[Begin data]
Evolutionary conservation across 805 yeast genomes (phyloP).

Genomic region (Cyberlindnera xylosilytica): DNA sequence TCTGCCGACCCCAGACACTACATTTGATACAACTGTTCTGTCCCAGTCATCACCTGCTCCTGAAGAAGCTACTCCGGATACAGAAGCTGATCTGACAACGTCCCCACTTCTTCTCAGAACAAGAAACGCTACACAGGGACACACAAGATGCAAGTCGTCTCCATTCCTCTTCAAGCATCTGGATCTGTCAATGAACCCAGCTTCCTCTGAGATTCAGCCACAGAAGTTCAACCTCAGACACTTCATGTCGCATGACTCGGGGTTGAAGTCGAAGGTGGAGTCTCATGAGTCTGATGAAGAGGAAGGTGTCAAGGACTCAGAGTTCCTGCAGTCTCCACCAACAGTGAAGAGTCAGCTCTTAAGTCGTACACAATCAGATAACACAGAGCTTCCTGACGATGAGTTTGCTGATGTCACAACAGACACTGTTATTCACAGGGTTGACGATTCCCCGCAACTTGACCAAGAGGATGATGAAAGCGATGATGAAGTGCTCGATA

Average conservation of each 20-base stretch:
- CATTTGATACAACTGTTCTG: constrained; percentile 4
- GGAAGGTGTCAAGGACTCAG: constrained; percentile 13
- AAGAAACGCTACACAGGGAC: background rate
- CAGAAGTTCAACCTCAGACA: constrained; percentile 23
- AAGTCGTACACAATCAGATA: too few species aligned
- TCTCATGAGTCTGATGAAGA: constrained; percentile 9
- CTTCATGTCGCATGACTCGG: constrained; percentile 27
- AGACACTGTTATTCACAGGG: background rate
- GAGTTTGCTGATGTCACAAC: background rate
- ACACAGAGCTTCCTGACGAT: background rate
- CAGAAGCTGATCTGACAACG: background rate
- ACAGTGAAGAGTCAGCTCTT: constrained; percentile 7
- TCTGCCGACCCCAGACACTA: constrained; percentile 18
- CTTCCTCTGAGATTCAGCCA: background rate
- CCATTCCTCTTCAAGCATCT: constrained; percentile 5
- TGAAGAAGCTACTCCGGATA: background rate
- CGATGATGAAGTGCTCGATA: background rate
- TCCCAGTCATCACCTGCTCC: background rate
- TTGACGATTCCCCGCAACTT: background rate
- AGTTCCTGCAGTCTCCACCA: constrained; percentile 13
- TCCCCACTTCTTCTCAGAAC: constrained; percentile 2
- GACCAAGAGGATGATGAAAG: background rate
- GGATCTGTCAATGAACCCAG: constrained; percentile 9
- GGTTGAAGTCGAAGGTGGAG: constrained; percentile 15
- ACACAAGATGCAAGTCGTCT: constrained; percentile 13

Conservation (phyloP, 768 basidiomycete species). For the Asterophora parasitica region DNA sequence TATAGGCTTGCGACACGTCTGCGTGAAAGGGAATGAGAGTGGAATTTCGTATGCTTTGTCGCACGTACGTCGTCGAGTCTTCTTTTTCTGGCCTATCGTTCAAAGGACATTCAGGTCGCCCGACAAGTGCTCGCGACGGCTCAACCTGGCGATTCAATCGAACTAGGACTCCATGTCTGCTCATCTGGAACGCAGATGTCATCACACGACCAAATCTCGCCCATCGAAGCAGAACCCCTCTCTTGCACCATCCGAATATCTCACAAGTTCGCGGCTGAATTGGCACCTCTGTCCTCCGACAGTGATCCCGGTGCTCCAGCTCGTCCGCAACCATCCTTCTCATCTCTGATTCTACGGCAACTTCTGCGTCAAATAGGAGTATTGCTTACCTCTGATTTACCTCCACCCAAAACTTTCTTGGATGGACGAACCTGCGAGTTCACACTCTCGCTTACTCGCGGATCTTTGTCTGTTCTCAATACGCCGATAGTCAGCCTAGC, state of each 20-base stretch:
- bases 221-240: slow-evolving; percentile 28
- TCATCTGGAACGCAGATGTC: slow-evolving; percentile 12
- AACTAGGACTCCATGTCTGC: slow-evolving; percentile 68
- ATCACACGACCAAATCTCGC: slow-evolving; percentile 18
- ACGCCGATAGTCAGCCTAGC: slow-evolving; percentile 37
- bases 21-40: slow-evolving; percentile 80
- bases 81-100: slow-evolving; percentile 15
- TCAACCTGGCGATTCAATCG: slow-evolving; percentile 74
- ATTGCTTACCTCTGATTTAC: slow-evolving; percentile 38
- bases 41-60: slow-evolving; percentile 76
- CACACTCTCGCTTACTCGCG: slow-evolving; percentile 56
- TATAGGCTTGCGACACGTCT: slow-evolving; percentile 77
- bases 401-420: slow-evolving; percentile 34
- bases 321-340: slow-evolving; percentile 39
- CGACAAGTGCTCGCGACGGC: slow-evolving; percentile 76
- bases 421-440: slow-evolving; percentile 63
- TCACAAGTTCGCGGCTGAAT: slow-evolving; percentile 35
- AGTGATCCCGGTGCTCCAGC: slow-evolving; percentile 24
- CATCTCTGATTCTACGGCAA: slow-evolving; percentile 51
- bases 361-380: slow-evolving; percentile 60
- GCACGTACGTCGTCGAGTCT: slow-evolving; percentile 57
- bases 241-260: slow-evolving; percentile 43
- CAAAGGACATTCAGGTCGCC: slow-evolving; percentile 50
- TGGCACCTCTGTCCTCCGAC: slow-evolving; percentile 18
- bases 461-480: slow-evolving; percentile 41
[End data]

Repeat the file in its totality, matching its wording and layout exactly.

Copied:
Evolutionary conservation across 805 yeast genomes (phyloP).

Genomic region (Cyberlindnera xylosilytica): DNA sequence TCTGCCGACCCCAGACACTACATTTGATACAACTGTTCTGTCCCAGTCATCACCTGCTCCTGAAGAAGCTACTCCGGATACAGAAGCTGATCTGACAACGTCCCCACTTCTTCTCAGAACAAGAAACGCTACACAGGGACACACAAGATGCAAGTCGTCTCCATTCCTCTTCAAGCATCTGGATCTGTCAATGAACCCAGCTTCCTCTGAGATTCAGCCACAGAAGTTCAACCTCAGACACTTCATGTCGCATGACTCGGGGTTGAAGTCGAAGGTGGAGTCTCATGAGTCTGATGAAGAGGAAGGTGTCAAGGACTCAGAGTTCCTGCAGTCTCCACCAACAGTGAAGAGTCAGCTCTTAAGTCGTACACAATCAGATAACACAGAGCTTCCTGACGATGAGTTTGCTGATGTCACAACAGACACTGTTATTCACAGGGTTGACGATTCCCCGCAACTTGACCAAGAGGATGATGAAAGCGATGATGAAGTGCTCGATA

Average conservation of each 20-base stretch:
- CATTTGATACAACTGTTCTG: constrained; percentile 4
- GGAAGGTGTCAAGGACTCAG: constrained; percentile 13
- AAGAAACGCTACACAGGGAC: background rate
- CAGAAGTTCAACCTCAGACA: constrained; percentile 23
- AAGTCGTACACAATCAGATA: too few species aligned
- TCTCATGAGTCTGATGAAGA: constrained; percentile 9
- CTTCATGTCGCATGACTCGG: constrained; percentile 27
- AGACACTGTTATTCACAGGG: background rate
- GAGTTTGCTGATGTCACAAC: background rate
- ACACAGAGCTTCCTGACGAT: background rate
- CAGAAGCTGATCTGACAACG: background rate
- ACAGTGAAGAGTCAGCTCTT: constrained; percentile 7
- TCTGCCGACCCCAGACACTA: constrained; percentile 18
- CTTCCTCTGAGATTCAGCCA: background rate
- CCATTCCTCTTCAAGCATCT: constrained; percentile 5
- TGAAGAAGCTACTCCGGATA: background rate
- CGATGATGAAGTGCTCGATA: background rate
- TCCCAGTCATCACCTGCTCC: background rate
- TTGACGATTCCCCGCAACTT: background rate
- AGTTCCTGCAGTCTCCACCA: constrained; percentile 13
- TCCCCACTTCTTCTCAGAAC: constrained; percentile 2
- GACCAAGAGGATGATGAAAG: background rate
- GGATCTGTCAATGAACCCAG: constrained; percentile 9
- GGTTGAAGTCGAAGGTGGAG: constrained; percentile 15
- ACACAAGATGCAAGTCGTCT: constrained; percentile 13

Conservation (phyloP, 768 basidiomycete species). For the Asterophora parasitica region DNA sequence TATAGGCTTGCGACACGTCTGCGTGAAAGGGAATGAGAGTGGAATTTCGTATGCTTTGTCGCACGTACGTCGTCGAGTCTTCTTTTTCTGGCCTATCGTTCAAAGGACATTCAGGTCGCCCGACAAGTGCTCGCGACGGCTCAACCTGGCGATTCAATCGAACTAGGACTCCATGTCTGCTCATCTGGAACGCAGATGTCATCACACGACCAAATCTCGCCCATCGAAGCAGAACCCCTCTCTTGCACCATCCGAATATCTCACAAGTTCGCGGCTGAATTGGCACCTCTGTCCTCCGACAGTGATCCCGGTGCTCCAGCTCGTCCGCAACCATCCTTCTCATCTCTGATTCTACGGCAACTTCTGCGTCAAATAGGAGTATTGCTTACCTCTGATTTACCTCCACCCAAAACTTTCTTGGATGGACGAACCTGCGAGTTCACACTCTCGCTTACTCGCGGATCTTTGTCTGTTCTCAATACGCCGATAGTCAGCCTAGC, state of each 20-base stretch:
- bases 221-240: slow-evolving; percentile 28
- TCATCTGGAACGCAGATGTC: slow-evolving; percentile 12
- AACTAGGACTCCATGTCTGC: slow-evolving; percentile 68
- ATCACACGACCAAATCTCGC: slow-evolving; percentile 18
- ACGCCGATAGTCAGCCTAGC: slow-evolving; percentile 37
- bases 21-40: slow-evolving; percentile 80
- bases 81-100: slow-evolving; percentile 15
- TCAACCTGGCGATTCAATCG: slow-evolving; percentile 74
- ATTGCTTACCTCTGATTTAC: slow-evolving; percentile 38
- bases 41-60: slow-evolving; percentile 76
- CACACTCTCGCTTACTCGCG: slow-evolving; percentile 56
- TATAGGCTTGCGACACGTCT: slow-evolving; percentile 77
- bases 401-420: slow-evolving; percentile 34
- bases 321-340: slow-evolving; percentile 39
- CGACAAGTGCTCGCGACGGC: slow-evolving; percentile 76
- bases 421-440: slow-evolving; percentile 63
- TCACAAGTTCGCGGCTGAAT: slow-evolving; percentile 35
- AGTGATCCCGGTGCTCCAGC: slow-evolving; percentile 24
- CATCTCTGATTCTACGGCAA: slow-evolving; percentile 51
- bases 361-380: slow-evolving; percentile 60
- GCACGTACGTCGTCGAGTCT: slow-evolving; percentile 57
- bases 241-260: slow-evolving; percentile 43
- CAAAGGACATTCAGGTCGCC: slow-evolving; percentile 50
- TGGCACCTCTGTCCTCCGAC: slow-evolving; percentile 18
- bases 461-480: slow-evolving; percentile 41